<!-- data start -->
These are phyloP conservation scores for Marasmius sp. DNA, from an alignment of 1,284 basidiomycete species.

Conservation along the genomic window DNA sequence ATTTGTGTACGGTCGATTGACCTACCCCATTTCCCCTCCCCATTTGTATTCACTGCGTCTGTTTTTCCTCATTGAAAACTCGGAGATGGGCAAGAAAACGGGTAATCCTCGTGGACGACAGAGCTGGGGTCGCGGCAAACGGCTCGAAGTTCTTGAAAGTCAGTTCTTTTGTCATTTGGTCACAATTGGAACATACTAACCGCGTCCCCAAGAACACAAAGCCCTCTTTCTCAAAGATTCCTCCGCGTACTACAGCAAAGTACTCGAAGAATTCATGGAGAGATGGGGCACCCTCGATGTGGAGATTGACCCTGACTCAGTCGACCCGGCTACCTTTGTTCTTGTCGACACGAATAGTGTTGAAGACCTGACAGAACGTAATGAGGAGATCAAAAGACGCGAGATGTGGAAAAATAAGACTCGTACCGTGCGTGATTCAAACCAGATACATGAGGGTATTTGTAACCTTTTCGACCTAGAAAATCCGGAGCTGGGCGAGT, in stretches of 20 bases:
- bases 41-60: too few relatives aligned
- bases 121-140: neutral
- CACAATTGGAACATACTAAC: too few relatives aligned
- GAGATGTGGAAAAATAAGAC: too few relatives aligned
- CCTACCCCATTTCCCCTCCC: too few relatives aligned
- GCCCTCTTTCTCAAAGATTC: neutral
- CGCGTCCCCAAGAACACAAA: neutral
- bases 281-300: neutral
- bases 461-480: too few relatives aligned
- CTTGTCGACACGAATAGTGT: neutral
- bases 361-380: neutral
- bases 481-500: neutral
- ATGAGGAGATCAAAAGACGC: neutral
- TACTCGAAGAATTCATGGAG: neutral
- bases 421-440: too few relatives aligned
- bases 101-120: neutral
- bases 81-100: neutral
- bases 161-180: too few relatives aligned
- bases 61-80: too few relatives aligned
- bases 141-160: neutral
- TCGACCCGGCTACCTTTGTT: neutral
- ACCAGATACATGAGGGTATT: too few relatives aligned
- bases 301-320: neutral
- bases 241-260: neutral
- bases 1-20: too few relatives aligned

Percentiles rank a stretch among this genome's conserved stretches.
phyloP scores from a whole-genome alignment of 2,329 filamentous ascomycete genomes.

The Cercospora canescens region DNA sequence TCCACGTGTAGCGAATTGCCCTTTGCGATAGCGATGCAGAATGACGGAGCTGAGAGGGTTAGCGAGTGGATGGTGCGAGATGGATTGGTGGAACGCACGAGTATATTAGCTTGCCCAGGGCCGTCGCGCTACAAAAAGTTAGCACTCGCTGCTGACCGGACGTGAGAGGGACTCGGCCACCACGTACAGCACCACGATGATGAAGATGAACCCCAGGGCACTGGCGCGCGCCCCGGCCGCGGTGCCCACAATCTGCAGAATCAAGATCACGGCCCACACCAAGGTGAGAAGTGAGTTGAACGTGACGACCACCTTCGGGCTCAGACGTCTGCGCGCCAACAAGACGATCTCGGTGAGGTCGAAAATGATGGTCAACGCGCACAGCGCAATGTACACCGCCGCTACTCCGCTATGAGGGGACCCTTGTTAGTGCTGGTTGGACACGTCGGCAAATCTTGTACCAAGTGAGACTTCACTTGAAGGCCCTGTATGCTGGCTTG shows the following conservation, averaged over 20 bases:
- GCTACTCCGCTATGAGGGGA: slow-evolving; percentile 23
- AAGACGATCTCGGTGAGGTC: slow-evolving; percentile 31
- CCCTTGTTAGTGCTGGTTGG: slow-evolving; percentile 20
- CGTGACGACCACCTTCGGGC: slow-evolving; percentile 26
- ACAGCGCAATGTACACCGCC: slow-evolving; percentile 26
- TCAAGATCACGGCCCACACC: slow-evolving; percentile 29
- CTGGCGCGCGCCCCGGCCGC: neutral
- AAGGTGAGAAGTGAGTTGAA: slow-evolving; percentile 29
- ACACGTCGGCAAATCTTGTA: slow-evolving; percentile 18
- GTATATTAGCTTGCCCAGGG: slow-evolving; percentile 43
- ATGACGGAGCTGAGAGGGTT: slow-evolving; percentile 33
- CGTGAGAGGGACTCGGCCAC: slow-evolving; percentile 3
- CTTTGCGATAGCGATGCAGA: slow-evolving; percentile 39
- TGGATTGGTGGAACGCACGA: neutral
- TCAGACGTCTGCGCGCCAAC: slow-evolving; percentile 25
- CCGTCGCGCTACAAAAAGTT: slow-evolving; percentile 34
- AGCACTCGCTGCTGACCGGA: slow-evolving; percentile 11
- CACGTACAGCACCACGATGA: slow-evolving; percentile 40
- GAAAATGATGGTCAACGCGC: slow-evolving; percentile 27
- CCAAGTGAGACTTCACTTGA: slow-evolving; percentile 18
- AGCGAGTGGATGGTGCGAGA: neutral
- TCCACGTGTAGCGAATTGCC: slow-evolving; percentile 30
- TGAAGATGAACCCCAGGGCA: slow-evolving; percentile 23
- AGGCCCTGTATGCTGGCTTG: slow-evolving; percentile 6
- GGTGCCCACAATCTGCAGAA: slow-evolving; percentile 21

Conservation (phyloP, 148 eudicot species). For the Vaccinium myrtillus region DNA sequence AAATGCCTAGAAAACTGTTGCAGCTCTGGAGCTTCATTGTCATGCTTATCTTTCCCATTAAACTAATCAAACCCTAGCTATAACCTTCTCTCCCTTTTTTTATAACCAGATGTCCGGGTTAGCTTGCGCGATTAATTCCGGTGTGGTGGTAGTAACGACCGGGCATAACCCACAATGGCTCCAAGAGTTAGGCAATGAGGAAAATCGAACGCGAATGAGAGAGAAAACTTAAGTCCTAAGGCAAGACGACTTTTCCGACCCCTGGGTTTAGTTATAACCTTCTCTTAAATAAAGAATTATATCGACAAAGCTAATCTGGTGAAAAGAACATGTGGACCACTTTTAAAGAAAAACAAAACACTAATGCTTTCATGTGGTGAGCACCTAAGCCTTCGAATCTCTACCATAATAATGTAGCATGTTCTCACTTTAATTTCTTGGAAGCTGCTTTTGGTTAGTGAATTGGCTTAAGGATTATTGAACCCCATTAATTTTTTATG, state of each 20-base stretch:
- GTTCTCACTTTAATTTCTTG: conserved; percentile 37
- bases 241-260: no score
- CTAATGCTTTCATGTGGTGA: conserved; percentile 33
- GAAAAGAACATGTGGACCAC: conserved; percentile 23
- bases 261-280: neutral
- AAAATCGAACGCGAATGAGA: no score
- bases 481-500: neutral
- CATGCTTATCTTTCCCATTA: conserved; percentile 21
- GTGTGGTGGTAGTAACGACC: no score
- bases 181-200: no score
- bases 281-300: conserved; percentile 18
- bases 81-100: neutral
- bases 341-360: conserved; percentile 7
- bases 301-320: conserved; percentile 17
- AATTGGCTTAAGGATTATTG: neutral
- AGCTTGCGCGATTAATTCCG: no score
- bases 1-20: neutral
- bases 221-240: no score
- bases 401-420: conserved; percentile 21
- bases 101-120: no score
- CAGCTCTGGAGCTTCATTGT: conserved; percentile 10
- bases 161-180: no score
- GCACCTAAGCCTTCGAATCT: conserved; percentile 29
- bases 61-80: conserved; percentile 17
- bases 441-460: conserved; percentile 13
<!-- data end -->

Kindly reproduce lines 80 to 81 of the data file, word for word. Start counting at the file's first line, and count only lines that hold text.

- bases 61-80: conserved; percentile 17
- bases 441-460: conserved; percentile 13